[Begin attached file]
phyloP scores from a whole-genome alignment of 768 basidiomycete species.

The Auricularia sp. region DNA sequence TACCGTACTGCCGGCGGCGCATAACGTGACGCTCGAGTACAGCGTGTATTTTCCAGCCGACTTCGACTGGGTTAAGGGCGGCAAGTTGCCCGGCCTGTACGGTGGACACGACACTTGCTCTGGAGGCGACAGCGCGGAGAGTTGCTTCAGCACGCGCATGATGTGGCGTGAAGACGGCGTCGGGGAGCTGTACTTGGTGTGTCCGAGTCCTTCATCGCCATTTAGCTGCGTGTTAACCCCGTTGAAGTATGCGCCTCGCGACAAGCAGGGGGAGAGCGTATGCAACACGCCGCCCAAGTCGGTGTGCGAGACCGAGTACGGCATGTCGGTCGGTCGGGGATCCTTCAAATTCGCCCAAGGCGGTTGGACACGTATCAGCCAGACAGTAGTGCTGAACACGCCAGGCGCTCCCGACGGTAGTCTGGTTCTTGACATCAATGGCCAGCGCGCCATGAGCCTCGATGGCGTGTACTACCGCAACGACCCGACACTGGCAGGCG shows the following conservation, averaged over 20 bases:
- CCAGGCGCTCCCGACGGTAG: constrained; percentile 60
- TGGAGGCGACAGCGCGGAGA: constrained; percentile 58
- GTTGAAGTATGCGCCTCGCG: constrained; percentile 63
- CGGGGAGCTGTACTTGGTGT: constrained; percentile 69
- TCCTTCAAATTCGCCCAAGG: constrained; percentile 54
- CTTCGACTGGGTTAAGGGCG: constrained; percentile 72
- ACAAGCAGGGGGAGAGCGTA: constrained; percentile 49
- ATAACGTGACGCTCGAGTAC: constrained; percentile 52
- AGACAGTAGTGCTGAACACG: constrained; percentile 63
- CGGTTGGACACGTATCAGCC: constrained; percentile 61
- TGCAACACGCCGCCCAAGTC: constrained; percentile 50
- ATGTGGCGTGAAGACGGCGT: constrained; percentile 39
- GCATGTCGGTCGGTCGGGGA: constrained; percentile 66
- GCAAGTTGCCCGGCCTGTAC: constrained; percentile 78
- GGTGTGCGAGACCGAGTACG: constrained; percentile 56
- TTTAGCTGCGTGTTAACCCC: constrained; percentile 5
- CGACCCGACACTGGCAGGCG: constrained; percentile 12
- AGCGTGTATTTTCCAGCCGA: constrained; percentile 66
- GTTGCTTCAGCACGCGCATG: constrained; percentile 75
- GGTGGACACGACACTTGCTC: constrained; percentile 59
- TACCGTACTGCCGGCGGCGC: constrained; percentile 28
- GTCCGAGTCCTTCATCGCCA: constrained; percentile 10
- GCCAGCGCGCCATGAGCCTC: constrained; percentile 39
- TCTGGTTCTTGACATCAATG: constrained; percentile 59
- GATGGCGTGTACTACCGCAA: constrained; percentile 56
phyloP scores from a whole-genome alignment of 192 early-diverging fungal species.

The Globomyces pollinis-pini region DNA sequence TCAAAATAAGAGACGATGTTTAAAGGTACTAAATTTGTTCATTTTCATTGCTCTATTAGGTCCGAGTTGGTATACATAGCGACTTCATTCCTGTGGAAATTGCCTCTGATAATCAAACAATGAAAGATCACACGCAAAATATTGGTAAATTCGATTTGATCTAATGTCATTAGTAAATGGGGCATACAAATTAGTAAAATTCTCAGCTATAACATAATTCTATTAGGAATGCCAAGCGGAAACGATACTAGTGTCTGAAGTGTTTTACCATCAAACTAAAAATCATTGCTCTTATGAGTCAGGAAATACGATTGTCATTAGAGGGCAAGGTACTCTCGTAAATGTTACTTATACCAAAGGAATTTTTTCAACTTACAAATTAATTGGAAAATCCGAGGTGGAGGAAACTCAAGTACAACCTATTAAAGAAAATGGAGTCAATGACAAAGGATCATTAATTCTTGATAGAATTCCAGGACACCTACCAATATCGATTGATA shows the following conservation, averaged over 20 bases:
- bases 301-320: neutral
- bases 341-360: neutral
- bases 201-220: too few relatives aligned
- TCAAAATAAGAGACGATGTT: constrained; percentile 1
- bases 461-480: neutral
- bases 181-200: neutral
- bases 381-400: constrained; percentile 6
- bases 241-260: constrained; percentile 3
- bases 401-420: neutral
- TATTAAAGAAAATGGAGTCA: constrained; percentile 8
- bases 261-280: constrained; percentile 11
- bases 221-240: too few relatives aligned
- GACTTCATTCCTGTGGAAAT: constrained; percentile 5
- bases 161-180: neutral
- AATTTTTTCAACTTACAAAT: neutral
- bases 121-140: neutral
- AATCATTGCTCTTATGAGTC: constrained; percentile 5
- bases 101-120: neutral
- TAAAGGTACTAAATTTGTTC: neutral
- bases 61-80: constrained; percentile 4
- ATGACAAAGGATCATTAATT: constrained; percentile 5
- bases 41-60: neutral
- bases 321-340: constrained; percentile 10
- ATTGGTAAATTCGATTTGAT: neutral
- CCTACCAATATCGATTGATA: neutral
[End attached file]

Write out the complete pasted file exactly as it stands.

phyloP scores from a whole-genome alignment of 768 basidiomycete species.

The Auricularia sp. region DNA sequence TACCGTACTGCCGGCGGCGCATAACGTGACGCTCGAGTACAGCGTGTATTTTCCAGCCGACTTCGACTGGGTTAAGGGCGGCAAGTTGCCCGGCCTGTACGGTGGACACGACACTTGCTCTGGAGGCGACAGCGCGGAGAGTTGCTTCAGCACGCGCATGATGTGGCGTGAAGACGGCGTCGGGGAGCTGTACTTGGTGTGTCCGAGTCCTTCATCGCCATTTAGCTGCGTGTTAACCCCGTTGAAGTATGCGCCTCGCGACAAGCAGGGGGAGAGCGTATGCAACACGCCGCCCAAGTCGGTGTGCGAGACCGAGTACGGCATGTCGGTCGGTCGGGGATCCTTCAAATTCGCCCAAGGCGGTTGGACACGTATCAGCCAGACAGTAGTGCTGAACACGCCAGGCGCTCCCGACGGTAGTCTGGTTCTTGACATCAATGGCCAGCGCGCCATGAGCCTCGATGGCGTGTACTACCGCAACGACCCGACACTGGCAGGCG shows the following conservation, averaged over 20 bases:
- CCAGGCGCTCCCGACGGTAG: constrained; percentile 60
- TGGAGGCGACAGCGCGGAGA: constrained; percentile 58
- GTTGAAGTATGCGCCTCGCG: constrained; percentile 63
- CGGGGAGCTGTACTTGGTGT: constrained; percentile 69
- TCCTTCAAATTCGCCCAAGG: constrained; percentile 54
- CTTCGACTGGGTTAAGGGCG: constrained; percentile 72
- ACAAGCAGGGGGAGAGCGTA: constrained; percentile 49
- ATAACGTGACGCTCGAGTAC: constrained; percentile 52
- AGACAGTAGTGCTGAACACG: constrained; percentile 63
- CGGTTGGACACGTATCAGCC: constrained; percentile 61
- TGCAACACGCCGCCCAAGTC: constrained; percentile 50
- ATGTGGCGTGAAGACGGCGT: constrained; percentile 39
- GCATGTCGGTCGGTCGGGGA: constrained; percentile 66
- GCAAGTTGCCCGGCCTGTAC: constrained; percentile 78
- GGTGTGCGAGACCGAGTACG: constrained; percentile 56
- TTTAGCTGCGTGTTAACCCC: constrained; percentile 5
- CGACCCGACACTGGCAGGCG: constrained; percentile 12
- AGCGTGTATTTTCCAGCCGA: constrained; percentile 66
- GTTGCTTCAGCACGCGCATG: constrained; percentile 75
- GGTGGACACGACACTTGCTC: constrained; percentile 59
- TACCGTACTGCCGGCGGCGC: constrained; percentile 28
- GTCCGAGTCCTTCATCGCCA: constrained; percentile 10
- GCCAGCGCGCCATGAGCCTC: constrained; percentile 39
- TCTGGTTCTTGACATCAATG: constrained; percentile 59
- GATGGCGTGTACTACCGCAA: constrained; percentile 56
phyloP scores from a whole-genome alignment of 192 early-diverging fungal species.

The Globomyces pollinis-pini region DNA sequence TCAAAATAAGAGACGATGTTTAAAGGTACTAAATTTGTTCATTTTCATTGCTCTATTAGGTCCGAGTTGGTATACATAGCGACTTCATTCCTGTGGAAATTGCCTCTGATAATCAAACAATGAAAGATCACACGCAAAATATTGGTAAATTCGATTTGATCTAATGTCATTAGTAAATGGGGCATACAAATTAGTAAAATTCTCAGCTATAACATAATTCTATTAGGAATGCCAAGCGGAAACGATACTAGTGTCTGAAGTGTTTTACCATCAAACTAAAAATCATTGCTCTTATGAGTCAGGAAATACGATTGTCATTAGAGGGCAAGGTACTCTCGTAAATGTTACTTATACCAAAGGAATTTTTTCAACTTACAAATTAATTGGAAAATCCGAGGTGGAGGAAACTCAAGTACAACCTATTAAAGAAAATGGAGTCAATGACAAAGGATCATTAATTCTTGATAGAATTCCAGGACACCTACCAATATCGATTGATA shows the following conservation, averaged over 20 bases:
- bases 301-320: neutral
- bases 341-360: neutral
- bases 201-220: too few relatives aligned
- TCAAAATAAGAGACGATGTT: constrained; percentile 1
- bases 461-480: neutral
- bases 181-200: neutral
- bases 381-400: constrained; percentile 6
- bases 241-260: constrained; percentile 3
- bases 401-420: neutral
- TATTAAAGAAAATGGAGTCA: constrained; percentile 8
- bases 261-280: constrained; percentile 11
- bases 221-240: too few relatives aligned
- GACTTCATTCCTGTGGAAAT: constrained; percentile 5
- bases 161-180: neutral
- AATTTTTTCAACTTACAAAT: neutral
- bases 121-140: neutral
- AATCATTGCTCTTATGAGTC: constrained; percentile 5
- bases 101-120: neutral
- TAAAGGTACTAAATTTGTTC: neutral
- bases 61-80: constrained; percentile 4
- ATGACAAAGGATCATTAATT: constrained; percentile 5
- bases 41-60: neutral
- bases 321-340: constrained; percentile 10
- ATTGGTAAATTCGATTTGAT: neutral
- CCTACCAATATCGATTGATA: neutral